Alastair Campbell Talks About Press Ethics. There’s A Joke In It Already

December 3, 2011

Ben Delicious writes from London: This has got to be one of the most hilarious contradictions in terms: former 10 Downing Street spin doctor, Alastair Campbell, the one of the ‘45 minutes’ and ‘Iraqi WMDs’ fame, has been giving evidence this week to the Leveson inquiry that is having a look at press ethics. Yes, Tony Blair’s former attack dog, who is to journalism what a genital wart is to oral sex, actually shared his views on the integrity of the media.

It was a bit like asking Campbell’s former boss Tony to talk about ethics in government. Or inviting Gordon Brown to share his views on ways of avoiding waste of taxpayers’ money. Or, if you want this hilarity to continue, using Peter Mandelson to talk about transparency and openness in high office. Or asking former Jacqui Smith to give a lecture on the need to control parliamentary expenses and allowances. Or Lord Goldsmith sharing his views on legal advice when it comes to dodgy wars.

The list of former Labour creeps talking about things that they are not fit to talk about could be endless here, so we’d better get back to Alastair.

The Leveson inquiry has been already dismissed by many as a total farce, with most witnesses producing the sort of drivel that is more suited for some reality television or a game show involving fading celebs or people, who have become celebs, like Kate and Gerry McCann. But Campbell’s appearance obviously represented a highlight of this lowlight, especially as the cunning operator managed to create a bit of a scandal for himself, having his written statement to the inquiry supposedly ‘stolen’ from him and published by some blogger, who was probably in cahoots with him all along. As a result, both the blogger and Alastair got loads of free publicity, which they didn’t deserve, to be honest, but, alas, it too late now: the damage has been done and the public has been duped – once again.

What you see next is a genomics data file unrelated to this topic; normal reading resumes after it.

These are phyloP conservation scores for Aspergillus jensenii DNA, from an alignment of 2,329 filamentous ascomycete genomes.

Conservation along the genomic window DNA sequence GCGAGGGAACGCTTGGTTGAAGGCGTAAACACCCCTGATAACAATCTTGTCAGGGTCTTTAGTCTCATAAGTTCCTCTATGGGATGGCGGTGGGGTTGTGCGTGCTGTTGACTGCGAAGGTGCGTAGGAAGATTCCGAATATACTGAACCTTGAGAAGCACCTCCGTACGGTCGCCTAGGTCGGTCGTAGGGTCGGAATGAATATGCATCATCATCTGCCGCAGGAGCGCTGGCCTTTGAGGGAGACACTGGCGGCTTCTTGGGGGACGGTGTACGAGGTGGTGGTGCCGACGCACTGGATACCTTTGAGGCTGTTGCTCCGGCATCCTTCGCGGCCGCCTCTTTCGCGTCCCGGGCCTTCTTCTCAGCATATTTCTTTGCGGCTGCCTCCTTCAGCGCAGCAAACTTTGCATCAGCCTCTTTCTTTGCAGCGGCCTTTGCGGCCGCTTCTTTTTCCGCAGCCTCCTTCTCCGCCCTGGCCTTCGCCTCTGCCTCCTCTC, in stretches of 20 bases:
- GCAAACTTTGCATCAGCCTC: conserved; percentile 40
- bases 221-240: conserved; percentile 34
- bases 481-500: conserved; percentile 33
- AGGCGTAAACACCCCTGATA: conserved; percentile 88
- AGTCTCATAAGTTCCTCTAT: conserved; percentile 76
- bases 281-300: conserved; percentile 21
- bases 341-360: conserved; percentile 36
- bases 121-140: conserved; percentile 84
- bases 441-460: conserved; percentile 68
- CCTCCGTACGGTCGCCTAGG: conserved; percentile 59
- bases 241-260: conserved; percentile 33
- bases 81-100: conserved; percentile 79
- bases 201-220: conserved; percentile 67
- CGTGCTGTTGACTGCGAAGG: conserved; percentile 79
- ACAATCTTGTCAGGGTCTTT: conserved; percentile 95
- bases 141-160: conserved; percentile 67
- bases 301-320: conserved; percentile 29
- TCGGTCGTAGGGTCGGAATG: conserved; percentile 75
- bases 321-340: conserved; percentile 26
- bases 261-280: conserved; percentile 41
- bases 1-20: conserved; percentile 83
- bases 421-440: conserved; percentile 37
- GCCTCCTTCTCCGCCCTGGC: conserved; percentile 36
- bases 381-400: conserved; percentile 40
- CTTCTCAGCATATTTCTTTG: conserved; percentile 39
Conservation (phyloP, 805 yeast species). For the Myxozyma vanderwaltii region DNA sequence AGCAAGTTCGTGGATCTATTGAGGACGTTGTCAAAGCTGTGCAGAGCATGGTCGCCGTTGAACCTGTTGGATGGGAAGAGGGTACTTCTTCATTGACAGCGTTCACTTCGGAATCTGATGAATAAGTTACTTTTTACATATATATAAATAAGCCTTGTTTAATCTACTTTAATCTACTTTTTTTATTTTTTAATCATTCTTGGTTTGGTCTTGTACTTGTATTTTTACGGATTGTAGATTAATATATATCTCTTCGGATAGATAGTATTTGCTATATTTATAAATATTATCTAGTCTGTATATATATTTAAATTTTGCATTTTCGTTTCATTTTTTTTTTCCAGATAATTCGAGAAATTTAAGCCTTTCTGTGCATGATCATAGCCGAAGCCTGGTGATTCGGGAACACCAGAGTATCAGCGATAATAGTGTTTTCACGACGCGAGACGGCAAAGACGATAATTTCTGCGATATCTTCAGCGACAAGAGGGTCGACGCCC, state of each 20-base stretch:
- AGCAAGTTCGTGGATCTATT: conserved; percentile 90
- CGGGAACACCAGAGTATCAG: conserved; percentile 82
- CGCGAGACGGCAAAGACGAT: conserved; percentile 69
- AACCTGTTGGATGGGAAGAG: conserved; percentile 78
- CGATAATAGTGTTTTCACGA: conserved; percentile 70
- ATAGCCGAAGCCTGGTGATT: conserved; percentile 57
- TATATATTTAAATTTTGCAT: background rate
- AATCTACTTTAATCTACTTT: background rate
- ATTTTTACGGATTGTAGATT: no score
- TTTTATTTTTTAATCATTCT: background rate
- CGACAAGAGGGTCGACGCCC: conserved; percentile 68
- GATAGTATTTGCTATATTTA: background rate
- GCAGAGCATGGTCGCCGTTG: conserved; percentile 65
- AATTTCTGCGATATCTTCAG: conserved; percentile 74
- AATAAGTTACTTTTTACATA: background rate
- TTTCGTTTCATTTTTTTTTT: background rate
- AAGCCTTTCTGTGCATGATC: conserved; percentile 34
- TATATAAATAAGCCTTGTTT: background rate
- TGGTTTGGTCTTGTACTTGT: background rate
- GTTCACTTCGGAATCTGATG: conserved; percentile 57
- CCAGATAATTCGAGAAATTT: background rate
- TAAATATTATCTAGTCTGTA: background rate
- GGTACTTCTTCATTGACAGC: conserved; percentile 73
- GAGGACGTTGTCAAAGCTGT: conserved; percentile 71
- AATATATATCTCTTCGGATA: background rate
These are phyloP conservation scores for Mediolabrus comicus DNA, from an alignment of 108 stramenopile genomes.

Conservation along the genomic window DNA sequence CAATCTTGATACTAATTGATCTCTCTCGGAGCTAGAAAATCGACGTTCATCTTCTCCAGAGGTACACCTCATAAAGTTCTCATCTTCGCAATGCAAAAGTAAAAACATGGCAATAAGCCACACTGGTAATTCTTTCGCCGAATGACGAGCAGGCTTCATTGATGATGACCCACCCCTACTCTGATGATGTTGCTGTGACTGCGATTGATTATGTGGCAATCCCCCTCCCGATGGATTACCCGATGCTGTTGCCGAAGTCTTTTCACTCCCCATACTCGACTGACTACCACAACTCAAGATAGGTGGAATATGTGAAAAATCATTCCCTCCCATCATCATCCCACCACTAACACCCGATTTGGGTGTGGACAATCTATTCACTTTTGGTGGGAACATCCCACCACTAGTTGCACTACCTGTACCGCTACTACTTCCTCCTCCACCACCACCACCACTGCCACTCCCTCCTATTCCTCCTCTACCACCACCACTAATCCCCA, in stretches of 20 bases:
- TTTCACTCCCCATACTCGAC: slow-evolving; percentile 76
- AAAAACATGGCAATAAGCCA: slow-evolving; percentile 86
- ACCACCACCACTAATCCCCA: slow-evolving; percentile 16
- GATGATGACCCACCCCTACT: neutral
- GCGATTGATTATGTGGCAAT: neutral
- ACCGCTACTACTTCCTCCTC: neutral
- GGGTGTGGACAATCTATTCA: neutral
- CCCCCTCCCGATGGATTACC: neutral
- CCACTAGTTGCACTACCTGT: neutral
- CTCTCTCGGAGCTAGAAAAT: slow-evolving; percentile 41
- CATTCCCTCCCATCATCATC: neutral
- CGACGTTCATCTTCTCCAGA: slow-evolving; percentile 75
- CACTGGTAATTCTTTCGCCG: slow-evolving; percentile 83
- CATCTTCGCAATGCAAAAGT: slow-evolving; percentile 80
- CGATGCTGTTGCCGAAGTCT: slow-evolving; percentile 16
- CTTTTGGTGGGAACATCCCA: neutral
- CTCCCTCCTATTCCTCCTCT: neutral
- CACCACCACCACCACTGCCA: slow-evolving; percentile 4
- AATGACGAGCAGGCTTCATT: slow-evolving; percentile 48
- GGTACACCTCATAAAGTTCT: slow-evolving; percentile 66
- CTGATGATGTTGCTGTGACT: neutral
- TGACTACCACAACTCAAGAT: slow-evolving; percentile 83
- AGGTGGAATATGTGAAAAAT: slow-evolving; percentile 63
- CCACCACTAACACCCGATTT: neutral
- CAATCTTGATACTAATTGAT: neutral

So what did Mr Campbell reveal to the inquiry? Well, nothing outstanding, but it was the cynicism of his take on the low standards in the press overall. That coming from a former hacks, and not a very good one at that, who ran things for a paranoid PM, Blair, who was terrified of being found out as the fraud and chancer that he was. Mr Campbell ruthlessly imposed positive coverage of his boss in the media, even though he should have been kicked out of office at the end of his first term. Not to mention the unsavoury saga of meddling with the intelligence dossiers on Iraq that the Chilcot Inquiry blew wide open, even though it didn’t really want to do that.

The thing about the Blair administration and his henchmen is that they just won’t go away, even though they should be hiding in shame for what they did to this country. But to their great luck the current lot in power has no intention of bringing the previous lot to account for anything, as it is already up to its ears in misdemeanours of its own.

So expect more books and lectures and appearances on the box and radio from Mr Campbell. The punishment for his sins will later when he least expects it.